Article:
Dickens' Hard Times as a Critique of the Educational System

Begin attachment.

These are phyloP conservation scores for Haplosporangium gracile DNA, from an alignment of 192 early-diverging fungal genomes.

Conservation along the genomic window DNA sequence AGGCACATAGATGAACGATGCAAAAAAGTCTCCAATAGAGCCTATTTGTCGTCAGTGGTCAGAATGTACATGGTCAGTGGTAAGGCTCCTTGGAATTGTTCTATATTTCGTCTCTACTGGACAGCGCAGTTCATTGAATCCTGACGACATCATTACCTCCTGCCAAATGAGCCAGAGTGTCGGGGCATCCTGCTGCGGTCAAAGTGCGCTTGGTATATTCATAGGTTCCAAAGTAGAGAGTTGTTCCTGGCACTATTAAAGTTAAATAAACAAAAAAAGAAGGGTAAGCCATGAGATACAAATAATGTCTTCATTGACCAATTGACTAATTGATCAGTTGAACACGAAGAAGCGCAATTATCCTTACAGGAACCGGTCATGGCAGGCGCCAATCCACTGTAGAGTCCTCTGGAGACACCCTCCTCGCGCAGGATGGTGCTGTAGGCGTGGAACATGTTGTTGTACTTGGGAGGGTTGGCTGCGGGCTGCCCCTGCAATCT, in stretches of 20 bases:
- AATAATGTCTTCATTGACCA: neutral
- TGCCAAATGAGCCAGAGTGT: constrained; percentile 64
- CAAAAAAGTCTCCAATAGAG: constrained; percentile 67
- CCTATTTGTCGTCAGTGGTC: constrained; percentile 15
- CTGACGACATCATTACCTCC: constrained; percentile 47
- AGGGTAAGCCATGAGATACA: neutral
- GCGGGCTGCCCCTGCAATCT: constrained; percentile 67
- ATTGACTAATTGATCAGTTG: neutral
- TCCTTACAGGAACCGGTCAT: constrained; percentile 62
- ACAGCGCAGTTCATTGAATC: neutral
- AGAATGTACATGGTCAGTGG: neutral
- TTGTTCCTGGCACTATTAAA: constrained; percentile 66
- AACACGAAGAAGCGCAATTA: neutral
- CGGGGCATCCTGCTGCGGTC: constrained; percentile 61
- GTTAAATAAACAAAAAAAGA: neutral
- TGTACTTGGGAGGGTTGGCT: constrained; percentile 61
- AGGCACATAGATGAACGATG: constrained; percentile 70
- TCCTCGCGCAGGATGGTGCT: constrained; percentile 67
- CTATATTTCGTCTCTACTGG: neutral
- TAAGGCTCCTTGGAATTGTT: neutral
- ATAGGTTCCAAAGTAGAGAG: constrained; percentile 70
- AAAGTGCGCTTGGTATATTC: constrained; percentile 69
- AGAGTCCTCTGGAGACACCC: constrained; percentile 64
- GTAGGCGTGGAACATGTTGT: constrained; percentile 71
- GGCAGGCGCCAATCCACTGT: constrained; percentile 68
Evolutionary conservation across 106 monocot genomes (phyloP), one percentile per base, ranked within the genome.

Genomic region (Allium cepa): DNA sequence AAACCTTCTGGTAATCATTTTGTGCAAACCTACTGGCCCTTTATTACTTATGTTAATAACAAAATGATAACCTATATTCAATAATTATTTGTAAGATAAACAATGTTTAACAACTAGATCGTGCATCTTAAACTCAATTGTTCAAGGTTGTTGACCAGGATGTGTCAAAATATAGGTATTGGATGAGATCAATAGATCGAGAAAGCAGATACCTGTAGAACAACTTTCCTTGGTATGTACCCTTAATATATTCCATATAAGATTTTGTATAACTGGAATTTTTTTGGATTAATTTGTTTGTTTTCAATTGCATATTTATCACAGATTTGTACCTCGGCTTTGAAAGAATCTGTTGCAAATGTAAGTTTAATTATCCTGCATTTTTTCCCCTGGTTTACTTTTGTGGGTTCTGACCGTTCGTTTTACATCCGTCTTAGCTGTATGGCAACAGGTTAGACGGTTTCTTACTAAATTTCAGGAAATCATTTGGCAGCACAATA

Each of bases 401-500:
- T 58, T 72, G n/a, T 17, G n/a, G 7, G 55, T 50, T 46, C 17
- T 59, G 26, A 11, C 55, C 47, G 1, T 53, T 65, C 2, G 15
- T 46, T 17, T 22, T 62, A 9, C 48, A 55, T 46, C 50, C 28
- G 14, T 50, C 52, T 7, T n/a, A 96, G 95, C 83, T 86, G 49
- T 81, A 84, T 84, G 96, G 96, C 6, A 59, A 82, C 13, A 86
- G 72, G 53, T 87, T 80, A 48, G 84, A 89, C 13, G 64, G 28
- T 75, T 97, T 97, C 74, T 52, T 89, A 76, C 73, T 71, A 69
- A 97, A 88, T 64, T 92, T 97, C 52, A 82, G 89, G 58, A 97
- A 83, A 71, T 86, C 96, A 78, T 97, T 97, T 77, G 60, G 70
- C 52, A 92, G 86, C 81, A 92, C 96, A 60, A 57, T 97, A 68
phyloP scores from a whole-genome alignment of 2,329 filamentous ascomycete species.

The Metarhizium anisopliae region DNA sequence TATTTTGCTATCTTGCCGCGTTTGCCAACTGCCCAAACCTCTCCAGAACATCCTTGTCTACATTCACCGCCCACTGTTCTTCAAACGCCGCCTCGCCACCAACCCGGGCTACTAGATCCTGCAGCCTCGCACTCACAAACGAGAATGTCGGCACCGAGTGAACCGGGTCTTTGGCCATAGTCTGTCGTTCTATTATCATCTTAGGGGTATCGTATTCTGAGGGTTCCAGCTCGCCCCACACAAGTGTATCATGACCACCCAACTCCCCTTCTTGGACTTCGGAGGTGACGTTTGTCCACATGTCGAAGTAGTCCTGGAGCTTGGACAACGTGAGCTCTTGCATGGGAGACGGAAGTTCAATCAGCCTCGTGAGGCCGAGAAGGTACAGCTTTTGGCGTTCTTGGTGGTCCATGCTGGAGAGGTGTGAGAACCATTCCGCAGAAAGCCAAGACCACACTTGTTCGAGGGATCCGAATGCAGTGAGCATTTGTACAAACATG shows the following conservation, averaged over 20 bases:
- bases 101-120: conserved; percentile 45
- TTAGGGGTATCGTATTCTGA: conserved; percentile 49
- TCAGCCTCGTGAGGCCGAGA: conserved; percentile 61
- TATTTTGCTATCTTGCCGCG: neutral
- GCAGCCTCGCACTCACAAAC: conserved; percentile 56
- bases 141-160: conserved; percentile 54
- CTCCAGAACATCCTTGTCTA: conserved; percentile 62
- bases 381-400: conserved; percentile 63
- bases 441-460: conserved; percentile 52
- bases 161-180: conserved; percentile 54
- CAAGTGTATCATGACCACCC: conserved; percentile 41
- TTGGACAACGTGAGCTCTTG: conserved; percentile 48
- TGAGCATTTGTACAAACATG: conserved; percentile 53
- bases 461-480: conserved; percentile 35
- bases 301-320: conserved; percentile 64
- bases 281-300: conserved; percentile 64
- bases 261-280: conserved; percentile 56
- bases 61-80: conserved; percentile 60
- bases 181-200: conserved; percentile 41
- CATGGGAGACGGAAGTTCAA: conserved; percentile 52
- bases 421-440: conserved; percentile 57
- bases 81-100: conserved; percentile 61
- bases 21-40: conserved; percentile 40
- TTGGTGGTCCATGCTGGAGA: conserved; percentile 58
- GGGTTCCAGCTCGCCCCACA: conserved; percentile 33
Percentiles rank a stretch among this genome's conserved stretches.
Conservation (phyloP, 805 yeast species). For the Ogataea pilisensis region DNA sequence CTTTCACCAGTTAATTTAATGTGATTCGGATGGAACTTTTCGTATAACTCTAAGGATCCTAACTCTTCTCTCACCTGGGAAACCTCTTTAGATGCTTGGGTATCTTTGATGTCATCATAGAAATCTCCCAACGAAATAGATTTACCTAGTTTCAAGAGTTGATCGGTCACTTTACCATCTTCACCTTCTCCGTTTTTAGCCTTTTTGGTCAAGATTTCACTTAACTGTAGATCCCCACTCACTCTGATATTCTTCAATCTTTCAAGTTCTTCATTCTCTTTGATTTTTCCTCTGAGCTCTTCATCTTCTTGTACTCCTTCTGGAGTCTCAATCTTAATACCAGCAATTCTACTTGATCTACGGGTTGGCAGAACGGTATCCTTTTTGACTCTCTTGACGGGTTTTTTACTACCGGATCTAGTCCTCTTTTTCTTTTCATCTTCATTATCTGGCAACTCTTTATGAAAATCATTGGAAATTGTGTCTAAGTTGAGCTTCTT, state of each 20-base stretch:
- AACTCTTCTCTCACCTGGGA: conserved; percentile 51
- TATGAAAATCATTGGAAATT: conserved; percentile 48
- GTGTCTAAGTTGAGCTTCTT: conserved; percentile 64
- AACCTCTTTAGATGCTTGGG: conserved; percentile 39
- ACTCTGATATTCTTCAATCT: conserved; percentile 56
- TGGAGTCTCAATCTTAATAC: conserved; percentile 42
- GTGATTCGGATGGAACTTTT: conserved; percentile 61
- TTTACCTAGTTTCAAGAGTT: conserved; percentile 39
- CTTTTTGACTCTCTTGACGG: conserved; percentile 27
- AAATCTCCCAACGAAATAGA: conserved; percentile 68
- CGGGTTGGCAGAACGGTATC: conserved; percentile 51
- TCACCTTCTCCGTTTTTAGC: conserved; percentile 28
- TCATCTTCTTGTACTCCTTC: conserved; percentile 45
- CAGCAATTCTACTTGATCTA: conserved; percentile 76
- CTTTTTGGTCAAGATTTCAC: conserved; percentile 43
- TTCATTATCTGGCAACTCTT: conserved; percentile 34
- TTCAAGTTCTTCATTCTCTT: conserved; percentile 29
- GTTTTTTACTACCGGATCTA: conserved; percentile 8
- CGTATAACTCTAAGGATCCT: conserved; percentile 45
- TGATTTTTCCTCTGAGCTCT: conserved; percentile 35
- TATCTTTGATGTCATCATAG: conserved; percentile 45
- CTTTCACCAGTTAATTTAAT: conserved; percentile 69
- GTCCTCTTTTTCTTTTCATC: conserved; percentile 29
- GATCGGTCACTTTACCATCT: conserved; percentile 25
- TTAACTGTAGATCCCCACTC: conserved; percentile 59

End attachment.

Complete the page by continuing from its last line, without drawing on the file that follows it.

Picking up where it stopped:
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Dickens' Hard Times as a Critique of the Educational System Industrialization made Victorian England a brave new world. A world bereft of justice, humanity and emotion. In Hard Times, Dickens critiques this world in several ways; it's pollution problems, factory accidents, divorce laws, utilitarian ideals, and educational system. The goal of this essay is to focus strictly on Dickens critique of the educational system which was influenced by Industrialization. In his novel, Dickens shows us how children were indoctrinated at very early ages that "facts alone are wanted in life" (47). "The Gradgrind school in Hard Times was modeled on the so-called Birbeck Schools inaugurated by William Ellis in 1848 to teach principles of political economy to poor children. . . " (Thomas 52). The children were taught that they were not to do anything or believe anything which is contrary to fact. The "Gradgrindian educational project is based on . . . Enlightenment intuitions" (Wainwright 179); wherein, all knowledge must be verified by science. Teachers even went so far to say that: "Taste, is only another name for Fact" (51). In Hard Times, Dickens "attacks [this] education built on statistics, figures and facts . . ." (Taine 33). Dickens criticizes the Victorian educational system because it dehumanized the children, killed fancy, and destroyed the importance of emotion. The Victorian educational system dehumanized the children by treating them like mathematical figures. It sought to turn them all into little utilitarian robots who were only interested in facts. As the children enter the class, they are described as "little vessels then and there arranged in order, ready to have imperial gallons of fac... ... middle of paper ... ... Mutual Friend. Ed. Norman Page. New York: Macmillan Press, 1979. Thomas, Deborah. Hard Times: A Fable of Fragmentation and Wholeness. New York: Twayne Publishers, 1997. Wainwright, Valerie. "On Goods, Virtues, and Hard Times." Dickens Studies Annual, Vol. 26. Ed. Friedman, Guiliano, and Timko. New York: AMS Press, 1998. The student may wish to begin the paper with the quote below: "I am going, next month, to publish in one volume a story now coming out in Household Words, called Hard Times. I have constructed it patiently, with a view to its publication altogether in a compact cheap form. It contains what I do devoutly hope will shake some people in a terrible mistake of the days, when so presented" (Guiliano 893). Charles Dickens in a letter to Thomas Carlyle, July 13, 1854

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